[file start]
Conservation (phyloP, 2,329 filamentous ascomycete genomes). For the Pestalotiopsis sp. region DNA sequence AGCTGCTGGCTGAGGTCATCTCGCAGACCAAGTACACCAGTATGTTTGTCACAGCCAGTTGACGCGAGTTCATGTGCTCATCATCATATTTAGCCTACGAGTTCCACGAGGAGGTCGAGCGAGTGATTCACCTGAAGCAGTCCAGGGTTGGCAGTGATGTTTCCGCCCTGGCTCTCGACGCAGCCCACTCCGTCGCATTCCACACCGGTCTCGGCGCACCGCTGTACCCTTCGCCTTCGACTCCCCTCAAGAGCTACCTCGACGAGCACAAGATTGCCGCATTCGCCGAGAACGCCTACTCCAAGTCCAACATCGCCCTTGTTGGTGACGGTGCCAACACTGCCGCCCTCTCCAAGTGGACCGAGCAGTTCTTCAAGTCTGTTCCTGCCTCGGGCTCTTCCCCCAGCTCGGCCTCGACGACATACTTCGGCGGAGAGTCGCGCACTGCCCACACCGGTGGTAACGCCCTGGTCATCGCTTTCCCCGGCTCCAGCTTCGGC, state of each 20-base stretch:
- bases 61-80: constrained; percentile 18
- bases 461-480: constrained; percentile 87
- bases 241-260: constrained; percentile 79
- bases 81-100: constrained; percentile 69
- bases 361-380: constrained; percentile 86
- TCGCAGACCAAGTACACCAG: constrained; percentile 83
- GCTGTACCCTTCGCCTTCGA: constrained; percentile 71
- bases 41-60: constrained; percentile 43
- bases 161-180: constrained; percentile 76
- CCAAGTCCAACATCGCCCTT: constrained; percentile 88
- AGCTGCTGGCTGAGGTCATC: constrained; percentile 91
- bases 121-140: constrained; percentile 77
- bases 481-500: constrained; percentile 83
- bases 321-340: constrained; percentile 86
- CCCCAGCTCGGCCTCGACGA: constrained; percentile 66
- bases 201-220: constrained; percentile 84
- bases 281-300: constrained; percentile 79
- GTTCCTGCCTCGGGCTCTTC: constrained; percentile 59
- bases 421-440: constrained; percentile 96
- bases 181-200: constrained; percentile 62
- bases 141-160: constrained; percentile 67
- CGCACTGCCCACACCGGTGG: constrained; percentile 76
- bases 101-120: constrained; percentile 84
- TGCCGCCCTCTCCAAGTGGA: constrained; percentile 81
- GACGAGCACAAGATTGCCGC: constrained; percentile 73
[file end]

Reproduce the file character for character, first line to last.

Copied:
Conservation (phyloP, 2,329 filamentous ascomycete genomes). For the Pestalotiopsis sp. region DNA sequence AGCTGCTGGCTGAGGTCATCTCGCAGACCAAGTACACCAGTATGTTTGTCACAGCCAGTTGACGCGAGTTCATGTGCTCATCATCATATTTAGCCTACGAGTTCCACGAGGAGGTCGAGCGAGTGATTCACCTGAAGCAGTCCAGGGTTGGCAGTGATGTTTCCGCCCTGGCTCTCGACGCAGCCCACTCCGTCGCATTCCACACCGGTCTCGGCGCACCGCTGTACCCTTCGCCTTCGACTCCCCTCAAGAGCTACCTCGACGAGCACAAGATTGCCGCATTCGCCGAGAACGCCTACTCCAAGTCCAACATCGCCCTTGTTGGTGACGGTGCCAACACTGCCGCCCTCTCCAAGTGGACCGAGCAGTTCTTCAAGTCTGTTCCTGCCTCGGGCTCTTCCCCCAGCTCGGCCTCGACGACATACTTCGGCGGAGAGTCGCGCACTGCCCACACCGGTGGTAACGCCCTGGTCATCGCTTTCCCCGGCTCCAGCTTCGGC, state of each 20-base stretch:
- bases 61-80: constrained; percentile 18
- bases 461-480: constrained; percentile 87
- bases 241-260: constrained; percentile 79
- bases 81-100: constrained; percentile 69
- bases 361-380: constrained; percentile 86
- TCGCAGACCAAGTACACCAG: constrained; percentile 83
- GCTGTACCCTTCGCCTTCGA: constrained; percentile 71
- bases 41-60: constrained; percentile 43
- bases 161-180: constrained; percentile 76
- CCAAGTCCAACATCGCCCTT: constrained; percentile 88
- AGCTGCTGGCTGAGGTCATC: constrained; percentile 91
- bases 121-140: constrained; percentile 77
- bases 481-500: constrained; percentile 83
- bases 321-340: constrained; percentile 86
- CCCCAGCTCGGCCTCGACGA: constrained; percentile 66
- bases 201-220: constrained; percentile 84
- bases 281-300: constrained; percentile 79
- GTTCCTGCCTCGGGCTCTTC: constrained; percentile 59
- bases 421-440: constrained; percentile 96
- bases 181-200: constrained; percentile 62
- bases 141-160: constrained; percentile 67
- CGCACTGCCCACACCGGTGG: constrained; percentile 76
- bases 101-120: constrained; percentile 84
- TGCCGCCCTCTCCAAGTGGA: constrained; percentile 81
- GACGAGCACAAGATTGCCGC: constrained; percentile 73